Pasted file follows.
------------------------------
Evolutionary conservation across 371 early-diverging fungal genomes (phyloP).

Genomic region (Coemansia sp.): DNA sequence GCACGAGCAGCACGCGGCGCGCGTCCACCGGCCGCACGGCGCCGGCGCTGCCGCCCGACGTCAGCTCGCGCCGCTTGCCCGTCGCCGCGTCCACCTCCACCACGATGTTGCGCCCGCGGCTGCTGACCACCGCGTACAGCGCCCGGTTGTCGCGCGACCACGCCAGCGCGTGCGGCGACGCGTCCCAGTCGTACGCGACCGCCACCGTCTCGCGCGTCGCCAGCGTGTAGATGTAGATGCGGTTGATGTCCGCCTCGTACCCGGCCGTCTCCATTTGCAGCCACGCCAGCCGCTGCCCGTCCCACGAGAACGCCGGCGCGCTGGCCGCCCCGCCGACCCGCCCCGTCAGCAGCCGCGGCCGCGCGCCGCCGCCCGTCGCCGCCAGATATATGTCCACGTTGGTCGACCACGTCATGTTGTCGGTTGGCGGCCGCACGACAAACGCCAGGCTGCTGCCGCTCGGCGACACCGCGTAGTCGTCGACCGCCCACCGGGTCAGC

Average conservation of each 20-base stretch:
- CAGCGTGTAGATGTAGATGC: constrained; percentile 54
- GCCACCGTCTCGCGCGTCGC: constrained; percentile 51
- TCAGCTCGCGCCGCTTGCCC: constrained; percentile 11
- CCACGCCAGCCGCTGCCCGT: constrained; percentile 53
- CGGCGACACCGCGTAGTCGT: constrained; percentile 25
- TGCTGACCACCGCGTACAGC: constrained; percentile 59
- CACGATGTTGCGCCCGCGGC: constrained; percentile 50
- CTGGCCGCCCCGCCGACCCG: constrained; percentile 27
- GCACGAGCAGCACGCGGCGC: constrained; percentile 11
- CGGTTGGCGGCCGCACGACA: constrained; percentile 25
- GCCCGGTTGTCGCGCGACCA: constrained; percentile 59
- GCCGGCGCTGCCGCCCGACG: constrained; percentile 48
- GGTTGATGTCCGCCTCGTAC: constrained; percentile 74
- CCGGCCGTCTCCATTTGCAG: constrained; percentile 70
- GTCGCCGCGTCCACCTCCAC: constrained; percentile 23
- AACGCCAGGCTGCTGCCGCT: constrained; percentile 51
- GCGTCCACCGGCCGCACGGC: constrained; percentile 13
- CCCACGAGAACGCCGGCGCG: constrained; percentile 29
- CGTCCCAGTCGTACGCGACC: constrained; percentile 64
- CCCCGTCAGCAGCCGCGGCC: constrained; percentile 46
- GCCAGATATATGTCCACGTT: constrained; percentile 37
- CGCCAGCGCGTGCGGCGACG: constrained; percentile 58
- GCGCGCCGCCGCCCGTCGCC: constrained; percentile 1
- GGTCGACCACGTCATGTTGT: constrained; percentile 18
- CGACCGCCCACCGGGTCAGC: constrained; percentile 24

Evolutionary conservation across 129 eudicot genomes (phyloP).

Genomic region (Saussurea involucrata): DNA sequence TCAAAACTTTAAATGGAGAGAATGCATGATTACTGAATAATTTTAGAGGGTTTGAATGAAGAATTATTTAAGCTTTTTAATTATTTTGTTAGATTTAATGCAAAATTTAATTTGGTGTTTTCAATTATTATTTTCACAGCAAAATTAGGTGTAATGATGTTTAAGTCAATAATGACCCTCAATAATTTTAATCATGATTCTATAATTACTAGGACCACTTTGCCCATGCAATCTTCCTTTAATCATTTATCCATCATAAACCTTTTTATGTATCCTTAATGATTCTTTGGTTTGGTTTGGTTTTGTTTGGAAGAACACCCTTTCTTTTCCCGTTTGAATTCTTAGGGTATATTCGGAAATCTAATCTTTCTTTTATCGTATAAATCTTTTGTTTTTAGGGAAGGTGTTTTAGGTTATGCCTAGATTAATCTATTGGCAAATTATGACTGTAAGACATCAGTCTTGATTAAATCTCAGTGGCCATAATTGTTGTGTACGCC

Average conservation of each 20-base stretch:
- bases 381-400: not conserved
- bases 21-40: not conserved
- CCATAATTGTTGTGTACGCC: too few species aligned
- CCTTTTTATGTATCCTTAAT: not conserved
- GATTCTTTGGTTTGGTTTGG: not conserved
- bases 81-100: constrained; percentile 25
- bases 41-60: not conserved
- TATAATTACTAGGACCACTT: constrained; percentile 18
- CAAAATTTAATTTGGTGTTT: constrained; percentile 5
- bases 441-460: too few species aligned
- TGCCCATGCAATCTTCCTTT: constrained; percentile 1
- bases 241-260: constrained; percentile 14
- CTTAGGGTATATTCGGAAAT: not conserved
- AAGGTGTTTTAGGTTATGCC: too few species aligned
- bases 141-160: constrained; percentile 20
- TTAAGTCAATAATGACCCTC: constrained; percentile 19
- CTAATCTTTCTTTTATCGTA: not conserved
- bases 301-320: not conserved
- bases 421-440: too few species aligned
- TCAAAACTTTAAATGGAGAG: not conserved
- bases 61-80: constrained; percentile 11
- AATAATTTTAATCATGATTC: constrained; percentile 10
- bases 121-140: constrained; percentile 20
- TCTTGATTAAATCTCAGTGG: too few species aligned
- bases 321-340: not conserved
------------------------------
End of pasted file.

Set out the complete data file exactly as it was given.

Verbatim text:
Evolutionary conservation across 371 early-diverging fungal genomes (phyloP).

Genomic region (Coemansia sp.): DNA sequence GCACGAGCAGCACGCGGCGCGCGTCCACCGGCCGCACGGCGCCGGCGCTGCCGCCCGACGTCAGCTCGCGCCGCTTGCCCGTCGCCGCGTCCACCTCCACCACGATGTTGCGCCCGCGGCTGCTGACCACCGCGTACAGCGCCCGGTTGTCGCGCGACCACGCCAGCGCGTGCGGCGACGCGTCCCAGTCGTACGCGACCGCCACCGTCTCGCGCGTCGCCAGCGTGTAGATGTAGATGCGGTTGATGTCCGCCTCGTACCCGGCCGTCTCCATTTGCAGCCACGCCAGCCGCTGCCCGTCCCACGAGAACGCCGGCGCGCTGGCCGCCCCGCCGACCCGCCCCGTCAGCAGCCGCGGCCGCGCGCCGCCGCCCGTCGCCGCCAGATATATGTCCACGTTGGTCGACCACGTCATGTTGTCGGTTGGCGGCCGCACGACAAACGCCAGGCTGCTGCCGCTCGGCGACACCGCGTAGTCGTCGACCGCCCACCGGGTCAGC

Average conservation of each 20-base stretch:
- CAGCGTGTAGATGTAGATGC: constrained; percentile 54
- GCCACCGTCTCGCGCGTCGC: constrained; percentile 51
- TCAGCTCGCGCCGCTTGCCC: constrained; percentile 11
- CCACGCCAGCCGCTGCCCGT: constrained; percentile 53
- CGGCGACACCGCGTAGTCGT: constrained; percentile 25
- TGCTGACCACCGCGTACAGC: constrained; percentile 59
- CACGATGTTGCGCCCGCGGC: constrained; percentile 50
- CTGGCCGCCCCGCCGACCCG: constrained; percentile 27
- GCACGAGCAGCACGCGGCGC: constrained; percentile 11
- CGGTTGGCGGCCGCACGACA: constrained; percentile 25
- GCCCGGTTGTCGCGCGACCA: constrained; percentile 59
- GCCGGCGCTGCCGCCCGACG: constrained; percentile 48
- GGTTGATGTCCGCCTCGTAC: constrained; percentile 74
- CCGGCCGTCTCCATTTGCAG: constrained; percentile 70
- GTCGCCGCGTCCACCTCCAC: constrained; percentile 23
- AACGCCAGGCTGCTGCCGCT: constrained; percentile 51
- GCGTCCACCGGCCGCACGGC: constrained; percentile 13
- CCCACGAGAACGCCGGCGCG: constrained; percentile 29
- CGTCCCAGTCGTACGCGACC: constrained; percentile 64
- CCCCGTCAGCAGCCGCGGCC: constrained; percentile 46
- GCCAGATATATGTCCACGTT: constrained; percentile 37
- CGCCAGCGCGTGCGGCGACG: constrained; percentile 58
- GCGCGCCGCCGCCCGTCGCC: constrained; percentile 1
- GGTCGACCACGTCATGTTGT: constrained; percentile 18
- CGACCGCCCACCGGGTCAGC: constrained; percentile 24

Evolutionary conservation across 129 eudicot genomes (phyloP).

Genomic region (Saussurea involucrata): DNA sequence TCAAAACTTTAAATGGAGAGAATGCATGATTACTGAATAATTTTAGAGGGTTTGAATGAAGAATTATTTAAGCTTTTTAATTATTTTGTTAGATTTAATGCAAAATTTAATTTGGTGTTTTCAATTATTATTTTCACAGCAAAATTAGGTGTAATGATGTTTAAGTCAATAATGACCCTCAATAATTTTAATCATGATTCTATAATTACTAGGACCACTTTGCCCATGCAATCTTCCTTTAATCATTTATCCATCATAAACCTTTTTATGTATCCTTAATGATTCTTTGGTTTGGTTTGGTTTTGTTTGGAAGAACACCCTTTCTTTTCCCGTTTGAATTCTTAGGGTATATTCGGAAATCTAATCTTTCTTTTATCGTATAAATCTTTTGTTTTTAGGGAAGGTGTTTTAGGTTATGCCTAGATTAATCTATTGGCAAATTATGACTGTAAGACATCAGTCTTGATTAAATCTCAGTGGCCATAATTGTTGTGTACGCC

Average conservation of each 20-base stretch:
- bases 381-400: not conserved
- bases 21-40: not conserved
- CCATAATTGTTGTGTACGCC: too few species aligned
- CCTTTTTATGTATCCTTAAT: not conserved
- GATTCTTTGGTTTGGTTTGG: not conserved
- bases 81-100: constrained; percentile 25
- bases 41-60: not conserved
- TATAATTACTAGGACCACTT: constrained; percentile 18
- CAAAATTTAATTTGGTGTTT: constrained; percentile 5
- bases 441-460: too few species aligned
- TGCCCATGCAATCTTCCTTT: constrained; percentile 1
- bases 241-260: constrained; percentile 14
- CTTAGGGTATATTCGGAAAT: not conserved
- AAGGTGTTTTAGGTTATGCC: too few species aligned
- bases 141-160: constrained; percentile 20
- TTAAGTCAATAATGACCCTC: constrained; percentile 19
- CTAATCTTTCTTTTATCGTA: not conserved
- bases 301-320: not conserved
- bases 421-440: too few species aligned
- TCAAAACTTTAAATGGAGAG: not conserved
- bases 61-80: constrained; percentile 11
- AATAATTTTAATCATGATTC: constrained; percentile 10
- bases 121-140: constrained; percentile 20
- TCTTGATTAAATCTCAGTGG: too few species aligned
- bases 321-340: not conserved